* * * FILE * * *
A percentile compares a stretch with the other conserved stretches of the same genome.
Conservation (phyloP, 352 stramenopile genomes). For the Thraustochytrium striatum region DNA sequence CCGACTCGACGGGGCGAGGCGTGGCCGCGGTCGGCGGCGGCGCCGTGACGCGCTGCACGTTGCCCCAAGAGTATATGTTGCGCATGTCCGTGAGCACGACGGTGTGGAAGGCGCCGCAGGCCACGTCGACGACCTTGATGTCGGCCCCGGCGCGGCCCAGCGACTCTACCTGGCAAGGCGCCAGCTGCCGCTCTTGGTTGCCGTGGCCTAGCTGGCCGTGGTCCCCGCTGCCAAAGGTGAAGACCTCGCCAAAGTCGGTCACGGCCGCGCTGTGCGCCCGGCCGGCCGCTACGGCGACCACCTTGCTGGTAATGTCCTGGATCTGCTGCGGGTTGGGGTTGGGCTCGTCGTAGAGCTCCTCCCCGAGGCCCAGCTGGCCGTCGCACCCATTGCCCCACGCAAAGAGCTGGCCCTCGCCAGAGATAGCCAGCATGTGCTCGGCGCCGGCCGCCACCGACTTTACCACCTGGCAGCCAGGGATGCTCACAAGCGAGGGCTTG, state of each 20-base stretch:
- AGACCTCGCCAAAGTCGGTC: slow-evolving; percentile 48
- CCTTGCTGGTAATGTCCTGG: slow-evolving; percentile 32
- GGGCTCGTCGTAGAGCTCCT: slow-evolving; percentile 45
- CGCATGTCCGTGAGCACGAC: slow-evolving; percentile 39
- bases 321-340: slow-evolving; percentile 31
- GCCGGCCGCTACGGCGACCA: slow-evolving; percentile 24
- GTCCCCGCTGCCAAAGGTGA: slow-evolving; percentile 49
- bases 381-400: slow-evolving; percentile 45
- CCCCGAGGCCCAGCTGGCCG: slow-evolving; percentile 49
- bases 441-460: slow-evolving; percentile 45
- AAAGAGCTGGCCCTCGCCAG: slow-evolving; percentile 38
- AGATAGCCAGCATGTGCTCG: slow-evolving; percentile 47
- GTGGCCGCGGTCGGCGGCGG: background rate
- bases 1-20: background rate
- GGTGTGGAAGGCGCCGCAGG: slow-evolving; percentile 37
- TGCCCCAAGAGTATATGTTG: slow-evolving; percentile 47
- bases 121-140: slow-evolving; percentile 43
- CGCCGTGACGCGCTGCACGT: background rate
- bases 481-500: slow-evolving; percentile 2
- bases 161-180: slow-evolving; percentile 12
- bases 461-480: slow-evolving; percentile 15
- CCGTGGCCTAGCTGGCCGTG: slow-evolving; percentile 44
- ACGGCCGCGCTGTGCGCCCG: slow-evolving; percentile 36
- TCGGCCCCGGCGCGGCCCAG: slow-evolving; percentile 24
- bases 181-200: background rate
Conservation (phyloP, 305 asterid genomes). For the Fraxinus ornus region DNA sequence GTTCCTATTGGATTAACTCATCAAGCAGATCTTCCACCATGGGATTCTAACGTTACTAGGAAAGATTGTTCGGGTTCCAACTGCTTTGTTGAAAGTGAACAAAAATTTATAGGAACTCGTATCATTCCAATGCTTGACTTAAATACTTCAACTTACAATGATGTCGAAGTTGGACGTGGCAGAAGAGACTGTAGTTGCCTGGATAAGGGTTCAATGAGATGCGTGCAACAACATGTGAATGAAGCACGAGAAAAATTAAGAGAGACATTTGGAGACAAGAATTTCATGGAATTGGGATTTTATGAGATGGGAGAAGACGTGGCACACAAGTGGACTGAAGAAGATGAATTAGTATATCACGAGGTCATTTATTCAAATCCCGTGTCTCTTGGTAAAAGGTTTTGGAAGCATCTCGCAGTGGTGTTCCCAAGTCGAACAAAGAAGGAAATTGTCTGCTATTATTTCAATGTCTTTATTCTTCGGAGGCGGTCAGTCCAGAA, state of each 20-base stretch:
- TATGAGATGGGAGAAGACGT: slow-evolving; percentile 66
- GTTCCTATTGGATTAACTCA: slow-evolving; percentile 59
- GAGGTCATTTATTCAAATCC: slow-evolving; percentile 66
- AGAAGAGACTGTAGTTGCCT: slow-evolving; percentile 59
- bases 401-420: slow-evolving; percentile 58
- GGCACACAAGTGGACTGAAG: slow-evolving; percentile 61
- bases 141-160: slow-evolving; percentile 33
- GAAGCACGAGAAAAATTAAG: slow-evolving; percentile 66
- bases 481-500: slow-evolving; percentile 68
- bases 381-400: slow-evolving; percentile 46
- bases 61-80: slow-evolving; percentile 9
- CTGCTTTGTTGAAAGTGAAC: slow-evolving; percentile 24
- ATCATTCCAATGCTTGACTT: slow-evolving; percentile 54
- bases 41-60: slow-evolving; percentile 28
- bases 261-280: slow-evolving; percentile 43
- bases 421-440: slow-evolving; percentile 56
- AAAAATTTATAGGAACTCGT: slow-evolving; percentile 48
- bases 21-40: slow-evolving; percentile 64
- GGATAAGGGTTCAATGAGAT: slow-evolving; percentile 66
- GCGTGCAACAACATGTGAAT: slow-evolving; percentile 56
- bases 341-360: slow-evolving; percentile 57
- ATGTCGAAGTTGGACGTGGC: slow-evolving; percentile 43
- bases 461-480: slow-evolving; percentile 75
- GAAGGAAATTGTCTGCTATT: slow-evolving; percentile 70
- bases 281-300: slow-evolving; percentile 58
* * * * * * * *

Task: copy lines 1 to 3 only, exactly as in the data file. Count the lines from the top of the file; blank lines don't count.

A percentile compares a stretch with the other conserved stretches of the same genome.
Conservation (phyloP, 352 stramenopile genomes). For the Thraustochytrium striatum region DNA sequence CCGACTCGACGGGGCGAGGCGTGGCCGCGGTCGGCGGCGGCGCCGTGACGCGCTGCACGTTGCCCCAAGAGTATATGTTGCGCATGTCCGTGAGCACGACGGTGTGGAAGGCGCCGCAGGCCACGTCGACGACCTTGATGTCGGCCCCGGCGCGGCCCAGCGACTCTACCTGGCAAGGCGCCAGCTGCCGCTCTTGGTTGCCGTGGCCTAGCTGGCCGTGGTCCCCGCTGCCAAAGGTGAAGACCTCGCCAAAGTCGGTCACGGCCGCGCTGTGCGCCCGGCCGGCCGCTACGGCGACCACCTTGCTGGTAATGTCCTGGATCTGCTGCGGGTTGGGGTTGGGCTCGTCGTAGAGCTCCTCCCCGAGGCCCAGCTGGCCGTCGCACCCATTGCCCCACGCAAAGAGCTGGCCCTCGCCAGAGATAGCCAGCATGTGCTCGGCGCCGGCCGCCACCGACTTTACCACCTGGCAGCCAGGGATGCTCACAAGCGAGGGCTTG, state of each 20-base stretch:
- AGACCTCGCCAAAGTCGGTC: slow-evolving; percentile 48